Seeking assistance from an Armenian social service agency, he learns that his daughters are no longer with the Bedouins but are now in a foster home somewhere in Syria. Thus begins a search to find them that takes him into the Armenian diaspora with desperate trips to Cuba and the northern plains of the United States where his poverty and loss of speech make his task all the more difficult. Those who have seen John Ford’s “The Searchers” will see a clear resemblance even though this was probably not Akin’s intention.

Although Akin takes pains to differentiate his work from ones that are more narrowly focused on the social and political origins of the first genocide of the 20th century, there is little doubt that the audience will sympathize for the community’s demand to be compensated by the Turkish state for their suffering.

As I have pointed out in previous articles, it is to the everlasting shame of the Zionist state that it sided with the Turks in dismissing Armenian claims. In an article dated April 19, 2015 I referred to the work of an Israeli historian:

But the State of Israel has consistently refrained from acknowledging the genocide of the Armenian People. Government representatives do not participate in the memorial assemblies held every year on April 24 by the Armenians to commemorate the Armenian genocide. The public debate in the State of Israel about the attitude toward the Armenian genocide has focused on four prominent media events: in 1978 the screening of a film about the Armenian Quarter in Jerusalem was canceled, In 1982, the Israeli Government intervened in plans for an inter-national conference on the subject of the Holocaust and genocide. In 1989, the Israeli Government was apparently involved in preventing the commemoration of the Armenian genocide by the American Congress in dedicating a memorial day in the American calendar. In 1990, the screening of an American television documentary film. “Journey to Armenia,” was canceled. In later years, a controversy also developed over teaching about the Armenian genocide, in general, in Israeli schools.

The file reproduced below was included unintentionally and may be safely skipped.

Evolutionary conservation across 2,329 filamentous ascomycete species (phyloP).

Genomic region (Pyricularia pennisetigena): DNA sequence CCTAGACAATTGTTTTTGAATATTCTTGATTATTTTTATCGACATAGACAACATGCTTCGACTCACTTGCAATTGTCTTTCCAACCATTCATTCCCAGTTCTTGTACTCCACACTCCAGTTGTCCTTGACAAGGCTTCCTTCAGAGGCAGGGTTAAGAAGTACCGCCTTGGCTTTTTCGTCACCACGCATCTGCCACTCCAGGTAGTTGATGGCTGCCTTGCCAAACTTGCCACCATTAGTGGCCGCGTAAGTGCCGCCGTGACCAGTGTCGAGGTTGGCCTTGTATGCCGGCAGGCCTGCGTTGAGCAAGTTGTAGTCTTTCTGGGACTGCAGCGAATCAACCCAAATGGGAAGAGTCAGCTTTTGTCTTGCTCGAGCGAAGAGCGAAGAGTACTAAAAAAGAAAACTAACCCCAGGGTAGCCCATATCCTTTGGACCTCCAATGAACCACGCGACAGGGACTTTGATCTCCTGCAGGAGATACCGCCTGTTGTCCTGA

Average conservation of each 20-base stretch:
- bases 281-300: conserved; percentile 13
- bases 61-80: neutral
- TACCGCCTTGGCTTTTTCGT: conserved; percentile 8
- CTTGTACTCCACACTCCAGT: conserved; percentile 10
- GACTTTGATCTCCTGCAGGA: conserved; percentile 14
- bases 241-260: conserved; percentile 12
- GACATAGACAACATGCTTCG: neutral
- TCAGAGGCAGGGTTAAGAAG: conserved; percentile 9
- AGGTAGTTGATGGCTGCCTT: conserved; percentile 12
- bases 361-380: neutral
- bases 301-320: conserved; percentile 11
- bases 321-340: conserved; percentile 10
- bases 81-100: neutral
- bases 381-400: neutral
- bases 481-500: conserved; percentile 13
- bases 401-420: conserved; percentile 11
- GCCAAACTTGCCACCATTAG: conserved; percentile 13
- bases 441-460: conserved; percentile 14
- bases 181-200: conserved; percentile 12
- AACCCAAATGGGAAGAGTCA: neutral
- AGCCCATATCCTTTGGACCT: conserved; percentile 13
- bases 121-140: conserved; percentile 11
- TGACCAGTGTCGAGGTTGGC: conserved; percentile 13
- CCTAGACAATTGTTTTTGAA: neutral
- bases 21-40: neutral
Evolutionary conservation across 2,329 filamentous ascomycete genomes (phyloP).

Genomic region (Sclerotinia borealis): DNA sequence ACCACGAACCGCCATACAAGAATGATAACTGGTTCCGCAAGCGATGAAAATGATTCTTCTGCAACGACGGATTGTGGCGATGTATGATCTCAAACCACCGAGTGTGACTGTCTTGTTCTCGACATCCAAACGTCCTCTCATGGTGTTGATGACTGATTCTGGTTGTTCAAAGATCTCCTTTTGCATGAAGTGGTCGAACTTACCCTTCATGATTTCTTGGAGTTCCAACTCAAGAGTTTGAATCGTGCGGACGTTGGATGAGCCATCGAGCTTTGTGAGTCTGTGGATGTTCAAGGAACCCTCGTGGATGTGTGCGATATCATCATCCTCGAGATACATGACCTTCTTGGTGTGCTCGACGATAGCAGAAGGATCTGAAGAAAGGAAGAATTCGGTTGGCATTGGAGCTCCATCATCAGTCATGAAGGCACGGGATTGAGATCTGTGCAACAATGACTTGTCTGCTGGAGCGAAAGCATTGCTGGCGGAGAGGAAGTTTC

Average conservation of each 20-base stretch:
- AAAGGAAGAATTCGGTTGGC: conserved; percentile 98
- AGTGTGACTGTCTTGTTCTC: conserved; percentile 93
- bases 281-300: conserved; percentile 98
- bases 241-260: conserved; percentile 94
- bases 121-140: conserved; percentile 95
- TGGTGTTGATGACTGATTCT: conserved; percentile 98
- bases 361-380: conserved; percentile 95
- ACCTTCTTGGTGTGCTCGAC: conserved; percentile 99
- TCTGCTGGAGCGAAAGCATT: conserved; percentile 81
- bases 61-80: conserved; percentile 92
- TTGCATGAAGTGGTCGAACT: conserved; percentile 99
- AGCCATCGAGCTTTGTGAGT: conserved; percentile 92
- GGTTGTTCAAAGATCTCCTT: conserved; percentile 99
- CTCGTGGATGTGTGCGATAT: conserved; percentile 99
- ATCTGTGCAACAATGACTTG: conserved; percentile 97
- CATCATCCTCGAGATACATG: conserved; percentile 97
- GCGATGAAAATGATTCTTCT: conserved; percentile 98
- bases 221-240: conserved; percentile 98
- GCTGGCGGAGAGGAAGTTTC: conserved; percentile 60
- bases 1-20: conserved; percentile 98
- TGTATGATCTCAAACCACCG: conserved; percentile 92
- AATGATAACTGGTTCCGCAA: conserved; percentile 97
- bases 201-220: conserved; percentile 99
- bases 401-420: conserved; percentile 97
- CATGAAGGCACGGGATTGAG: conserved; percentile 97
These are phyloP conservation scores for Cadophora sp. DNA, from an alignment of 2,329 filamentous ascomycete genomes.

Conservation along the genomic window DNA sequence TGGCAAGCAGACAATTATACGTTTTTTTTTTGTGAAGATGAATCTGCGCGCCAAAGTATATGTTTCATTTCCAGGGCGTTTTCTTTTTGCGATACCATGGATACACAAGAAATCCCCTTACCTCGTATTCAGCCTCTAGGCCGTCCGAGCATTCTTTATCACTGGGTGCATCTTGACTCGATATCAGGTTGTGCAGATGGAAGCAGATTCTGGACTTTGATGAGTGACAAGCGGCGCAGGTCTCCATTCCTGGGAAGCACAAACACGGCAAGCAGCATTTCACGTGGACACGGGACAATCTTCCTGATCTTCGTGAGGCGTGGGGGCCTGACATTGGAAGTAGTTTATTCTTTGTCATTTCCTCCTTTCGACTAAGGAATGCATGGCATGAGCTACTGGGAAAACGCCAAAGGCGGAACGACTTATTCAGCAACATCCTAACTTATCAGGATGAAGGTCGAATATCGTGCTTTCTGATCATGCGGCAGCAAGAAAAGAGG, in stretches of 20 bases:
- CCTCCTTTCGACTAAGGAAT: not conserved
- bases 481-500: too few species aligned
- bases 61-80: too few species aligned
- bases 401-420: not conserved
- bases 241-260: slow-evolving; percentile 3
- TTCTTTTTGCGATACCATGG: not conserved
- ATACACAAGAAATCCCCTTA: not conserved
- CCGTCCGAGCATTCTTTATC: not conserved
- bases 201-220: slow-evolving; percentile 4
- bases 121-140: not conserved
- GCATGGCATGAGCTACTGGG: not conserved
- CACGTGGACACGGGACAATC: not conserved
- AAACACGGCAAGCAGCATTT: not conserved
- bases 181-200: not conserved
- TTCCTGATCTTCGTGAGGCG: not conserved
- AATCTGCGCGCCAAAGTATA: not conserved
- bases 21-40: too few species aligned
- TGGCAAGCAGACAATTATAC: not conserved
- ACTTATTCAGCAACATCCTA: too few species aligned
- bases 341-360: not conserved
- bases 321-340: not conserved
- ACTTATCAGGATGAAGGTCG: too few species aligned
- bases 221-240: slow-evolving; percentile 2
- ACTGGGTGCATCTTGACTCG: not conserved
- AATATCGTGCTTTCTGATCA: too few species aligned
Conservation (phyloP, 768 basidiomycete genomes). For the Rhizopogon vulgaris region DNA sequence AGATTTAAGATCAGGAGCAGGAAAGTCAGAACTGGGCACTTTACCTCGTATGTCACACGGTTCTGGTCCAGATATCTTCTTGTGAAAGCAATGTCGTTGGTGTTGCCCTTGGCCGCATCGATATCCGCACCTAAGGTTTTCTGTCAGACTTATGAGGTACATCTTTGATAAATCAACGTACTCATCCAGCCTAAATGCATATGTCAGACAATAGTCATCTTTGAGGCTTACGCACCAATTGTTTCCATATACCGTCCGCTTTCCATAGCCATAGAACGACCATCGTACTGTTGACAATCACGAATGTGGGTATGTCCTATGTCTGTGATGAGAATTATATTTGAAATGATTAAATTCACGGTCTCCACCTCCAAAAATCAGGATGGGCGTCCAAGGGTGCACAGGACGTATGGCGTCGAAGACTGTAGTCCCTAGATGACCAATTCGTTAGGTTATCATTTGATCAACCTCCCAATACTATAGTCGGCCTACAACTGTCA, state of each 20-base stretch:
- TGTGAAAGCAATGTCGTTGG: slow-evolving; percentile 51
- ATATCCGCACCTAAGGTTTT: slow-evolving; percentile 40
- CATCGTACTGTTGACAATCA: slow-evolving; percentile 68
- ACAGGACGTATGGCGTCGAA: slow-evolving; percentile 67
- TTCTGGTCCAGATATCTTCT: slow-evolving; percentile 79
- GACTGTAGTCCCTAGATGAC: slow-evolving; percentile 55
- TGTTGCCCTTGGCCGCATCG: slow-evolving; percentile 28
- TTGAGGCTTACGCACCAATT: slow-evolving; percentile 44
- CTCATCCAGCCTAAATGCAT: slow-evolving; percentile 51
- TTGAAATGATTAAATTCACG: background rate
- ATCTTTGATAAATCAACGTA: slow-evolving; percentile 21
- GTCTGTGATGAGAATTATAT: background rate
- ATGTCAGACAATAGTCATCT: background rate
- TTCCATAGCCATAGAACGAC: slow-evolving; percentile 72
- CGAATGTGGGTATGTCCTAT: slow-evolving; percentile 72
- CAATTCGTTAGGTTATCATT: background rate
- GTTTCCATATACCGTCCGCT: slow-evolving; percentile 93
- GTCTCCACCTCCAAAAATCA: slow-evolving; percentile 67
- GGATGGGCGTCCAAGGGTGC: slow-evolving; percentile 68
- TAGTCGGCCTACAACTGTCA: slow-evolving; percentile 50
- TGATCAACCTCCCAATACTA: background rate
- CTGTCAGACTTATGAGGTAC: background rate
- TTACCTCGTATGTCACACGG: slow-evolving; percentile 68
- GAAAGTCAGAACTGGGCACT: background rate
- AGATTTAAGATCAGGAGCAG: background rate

“The Cut” is the final installment in a trilogy that began in 2004 with “Head-On” and continued with “The Edge of Heaven” in 2007. He refers to the three films as “Love, Death and the Devil”. “Head-On” is a tale about a middle-aged Turkish man living “down and out” in Germany who hooks up with a much younger Turkish woman on the basis of a phony marriage that would allow her to leave her repressively conservative family life. Theirs is a grim sadomasochistic relation that will remind you of Sid Cox’s “Sid and Nancy”, about the Sex Pistol bassist and the girlfriend he killed. Although I regarded the film as pointless despite Akin’s profession that it was a statement about Turks being caught between German and Turkish identity, 90 percent of critics on Rotten Tomatoes thought it was “fresh”.

I reviewed “The Edge of Heaven” when it came out and dismissed it as a derivative attempt to cash in on a trend set by films such as “Babel” and “Crash” that I referred to as having a combination of far-fetched coincidence and liberal pieties that seem to be irresistible to film festival award panels.

None of this prepared me for the power of “The Cut” that left me just this close to sobbing in the final minute.

“The Cut” is a remarkable film on many levels. Technically, it is a demonstration of the lasting power of 35 mm film with Akin insisting on the use of Cinemascope. In the scenes shot in eastern Anatolia, mountains and the desert have an immediacy that would not be achieved using a digital camera.

It is also a work that gives you a feeling of being transported into a remote time and place as if you have traveled in a time machine. In the press notes, Akin reveals a dedication to “getting it right” that is virtually heroic:

I think I’ve read about 100 books on the topic, even the diary of an Armenian who emigrated to Cuba. Documents about orphanages, stories about the brothels in Aleppo. I also travelled to Armenia for the first time and visited the genocide memorial in Yerevan, where I met the memorial’s director, Hayk Demoyan. He told me that a lot of Armenians had emigrated to Cuba to reach North America. There are lots of Armenians who don’t even know this! So I incorporated that into the film.